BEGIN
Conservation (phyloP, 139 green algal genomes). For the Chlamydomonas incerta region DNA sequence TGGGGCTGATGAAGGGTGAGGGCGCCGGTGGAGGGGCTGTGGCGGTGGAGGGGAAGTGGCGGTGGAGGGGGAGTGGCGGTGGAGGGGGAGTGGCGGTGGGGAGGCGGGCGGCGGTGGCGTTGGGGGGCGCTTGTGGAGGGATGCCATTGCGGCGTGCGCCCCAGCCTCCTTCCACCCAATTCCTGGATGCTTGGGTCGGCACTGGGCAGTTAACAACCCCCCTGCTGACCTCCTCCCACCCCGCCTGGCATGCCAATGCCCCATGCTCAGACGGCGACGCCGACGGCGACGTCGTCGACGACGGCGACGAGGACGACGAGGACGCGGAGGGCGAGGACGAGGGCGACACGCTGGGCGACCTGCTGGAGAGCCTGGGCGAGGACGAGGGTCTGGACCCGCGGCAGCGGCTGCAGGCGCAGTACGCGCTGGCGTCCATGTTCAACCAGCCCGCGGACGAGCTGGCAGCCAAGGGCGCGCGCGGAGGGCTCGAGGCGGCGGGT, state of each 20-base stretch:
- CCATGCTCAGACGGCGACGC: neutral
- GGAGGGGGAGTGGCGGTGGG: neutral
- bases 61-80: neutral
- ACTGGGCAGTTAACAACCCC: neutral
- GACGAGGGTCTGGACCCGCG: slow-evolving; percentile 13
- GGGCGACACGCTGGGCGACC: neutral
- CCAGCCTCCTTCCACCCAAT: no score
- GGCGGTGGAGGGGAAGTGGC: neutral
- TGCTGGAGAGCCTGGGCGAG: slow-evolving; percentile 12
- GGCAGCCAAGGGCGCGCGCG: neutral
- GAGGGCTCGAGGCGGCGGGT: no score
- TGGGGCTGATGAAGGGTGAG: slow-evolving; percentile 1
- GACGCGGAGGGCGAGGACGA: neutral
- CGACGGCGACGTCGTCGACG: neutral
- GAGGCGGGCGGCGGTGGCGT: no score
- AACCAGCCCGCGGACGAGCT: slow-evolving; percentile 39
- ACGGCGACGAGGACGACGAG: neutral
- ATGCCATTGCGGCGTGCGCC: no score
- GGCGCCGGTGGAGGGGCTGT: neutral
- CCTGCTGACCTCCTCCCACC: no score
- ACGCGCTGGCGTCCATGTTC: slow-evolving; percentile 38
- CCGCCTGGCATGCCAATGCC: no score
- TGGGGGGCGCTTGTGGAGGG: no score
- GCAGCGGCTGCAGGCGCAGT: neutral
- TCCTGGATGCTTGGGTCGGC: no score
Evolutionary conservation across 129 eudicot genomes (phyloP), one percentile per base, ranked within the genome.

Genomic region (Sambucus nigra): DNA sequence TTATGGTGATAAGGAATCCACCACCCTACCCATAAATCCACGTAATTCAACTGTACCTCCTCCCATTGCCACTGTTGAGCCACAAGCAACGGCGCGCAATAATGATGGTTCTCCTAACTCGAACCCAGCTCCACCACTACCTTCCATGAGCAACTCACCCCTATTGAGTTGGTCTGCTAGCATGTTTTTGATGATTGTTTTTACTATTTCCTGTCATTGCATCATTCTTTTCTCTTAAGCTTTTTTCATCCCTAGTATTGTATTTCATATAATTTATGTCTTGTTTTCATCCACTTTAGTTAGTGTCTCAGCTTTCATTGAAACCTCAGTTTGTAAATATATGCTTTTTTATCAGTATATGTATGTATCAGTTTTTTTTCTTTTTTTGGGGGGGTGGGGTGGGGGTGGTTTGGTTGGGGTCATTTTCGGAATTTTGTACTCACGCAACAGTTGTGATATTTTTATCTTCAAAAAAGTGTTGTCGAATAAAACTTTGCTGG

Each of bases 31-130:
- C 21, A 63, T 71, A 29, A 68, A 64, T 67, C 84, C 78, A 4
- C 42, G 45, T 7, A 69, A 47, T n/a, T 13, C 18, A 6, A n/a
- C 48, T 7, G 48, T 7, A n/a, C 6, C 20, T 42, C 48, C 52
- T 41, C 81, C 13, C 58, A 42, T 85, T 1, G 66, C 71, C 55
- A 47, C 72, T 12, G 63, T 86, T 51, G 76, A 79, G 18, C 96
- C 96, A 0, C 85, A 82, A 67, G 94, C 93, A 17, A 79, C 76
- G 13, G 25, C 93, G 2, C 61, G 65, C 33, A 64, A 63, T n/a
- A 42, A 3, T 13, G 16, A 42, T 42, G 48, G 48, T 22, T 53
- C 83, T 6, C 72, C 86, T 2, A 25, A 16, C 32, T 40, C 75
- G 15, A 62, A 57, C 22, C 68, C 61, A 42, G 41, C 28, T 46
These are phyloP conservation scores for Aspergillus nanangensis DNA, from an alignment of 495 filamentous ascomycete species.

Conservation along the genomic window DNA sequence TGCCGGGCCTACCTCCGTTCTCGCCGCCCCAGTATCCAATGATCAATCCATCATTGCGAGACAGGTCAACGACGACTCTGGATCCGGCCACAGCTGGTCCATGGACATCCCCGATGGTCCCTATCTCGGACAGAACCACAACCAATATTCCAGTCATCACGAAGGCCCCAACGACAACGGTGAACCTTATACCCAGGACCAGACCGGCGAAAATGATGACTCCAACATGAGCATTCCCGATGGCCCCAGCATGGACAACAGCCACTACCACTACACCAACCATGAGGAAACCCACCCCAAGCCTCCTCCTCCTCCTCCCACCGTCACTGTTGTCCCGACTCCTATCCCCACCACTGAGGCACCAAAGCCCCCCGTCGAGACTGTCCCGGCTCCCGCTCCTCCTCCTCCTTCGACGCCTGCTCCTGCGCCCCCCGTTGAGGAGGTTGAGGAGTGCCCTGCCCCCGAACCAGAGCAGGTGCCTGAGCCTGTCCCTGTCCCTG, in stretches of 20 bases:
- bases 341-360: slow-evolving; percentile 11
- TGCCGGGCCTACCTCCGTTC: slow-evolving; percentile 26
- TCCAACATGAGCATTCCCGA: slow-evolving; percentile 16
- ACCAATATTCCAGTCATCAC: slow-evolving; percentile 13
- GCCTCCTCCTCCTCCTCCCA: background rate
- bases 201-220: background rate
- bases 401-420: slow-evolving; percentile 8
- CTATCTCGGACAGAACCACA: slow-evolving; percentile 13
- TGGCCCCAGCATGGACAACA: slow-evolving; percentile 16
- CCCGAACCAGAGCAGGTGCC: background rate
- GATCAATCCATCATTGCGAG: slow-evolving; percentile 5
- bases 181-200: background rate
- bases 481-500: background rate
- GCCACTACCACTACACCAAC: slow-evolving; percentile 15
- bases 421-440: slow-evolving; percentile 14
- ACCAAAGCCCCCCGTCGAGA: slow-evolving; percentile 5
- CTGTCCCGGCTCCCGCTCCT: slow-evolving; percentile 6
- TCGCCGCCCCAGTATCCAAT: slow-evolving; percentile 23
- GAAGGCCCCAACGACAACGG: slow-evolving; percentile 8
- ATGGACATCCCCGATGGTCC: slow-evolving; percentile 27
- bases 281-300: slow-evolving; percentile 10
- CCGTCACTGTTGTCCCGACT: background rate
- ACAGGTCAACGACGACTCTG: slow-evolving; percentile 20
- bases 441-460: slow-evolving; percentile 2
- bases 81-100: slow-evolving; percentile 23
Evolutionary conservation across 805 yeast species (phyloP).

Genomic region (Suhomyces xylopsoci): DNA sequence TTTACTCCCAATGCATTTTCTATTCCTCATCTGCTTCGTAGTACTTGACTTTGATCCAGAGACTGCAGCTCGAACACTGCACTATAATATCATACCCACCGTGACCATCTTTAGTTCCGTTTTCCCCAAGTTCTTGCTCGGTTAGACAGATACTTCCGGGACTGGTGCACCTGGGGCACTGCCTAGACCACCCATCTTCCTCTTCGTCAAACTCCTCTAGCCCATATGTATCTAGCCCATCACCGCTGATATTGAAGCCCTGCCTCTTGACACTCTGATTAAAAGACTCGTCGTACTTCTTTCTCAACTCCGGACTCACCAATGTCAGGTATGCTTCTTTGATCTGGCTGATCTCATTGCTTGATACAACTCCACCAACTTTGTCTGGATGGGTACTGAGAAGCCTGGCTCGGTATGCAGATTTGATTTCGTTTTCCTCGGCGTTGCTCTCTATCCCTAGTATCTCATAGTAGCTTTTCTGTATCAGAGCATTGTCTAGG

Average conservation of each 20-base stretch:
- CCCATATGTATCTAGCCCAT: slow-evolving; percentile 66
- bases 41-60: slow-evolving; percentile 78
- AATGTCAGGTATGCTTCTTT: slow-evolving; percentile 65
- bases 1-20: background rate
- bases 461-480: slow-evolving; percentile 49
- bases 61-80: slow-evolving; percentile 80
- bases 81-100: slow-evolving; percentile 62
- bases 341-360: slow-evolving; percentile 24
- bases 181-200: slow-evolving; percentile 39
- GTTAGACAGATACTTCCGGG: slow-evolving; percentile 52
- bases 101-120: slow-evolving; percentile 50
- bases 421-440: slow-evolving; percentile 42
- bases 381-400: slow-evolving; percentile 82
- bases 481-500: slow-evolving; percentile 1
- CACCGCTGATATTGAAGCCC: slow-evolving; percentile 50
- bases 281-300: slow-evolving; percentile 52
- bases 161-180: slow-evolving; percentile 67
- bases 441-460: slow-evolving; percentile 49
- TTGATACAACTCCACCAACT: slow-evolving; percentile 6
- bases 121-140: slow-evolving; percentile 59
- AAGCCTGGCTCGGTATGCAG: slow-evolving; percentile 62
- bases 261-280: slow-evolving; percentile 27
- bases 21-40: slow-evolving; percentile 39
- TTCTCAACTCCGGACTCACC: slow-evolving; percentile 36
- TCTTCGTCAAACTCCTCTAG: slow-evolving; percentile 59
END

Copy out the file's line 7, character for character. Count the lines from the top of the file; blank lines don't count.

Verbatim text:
- GGGCGACACGCTGGGCGACC: neutral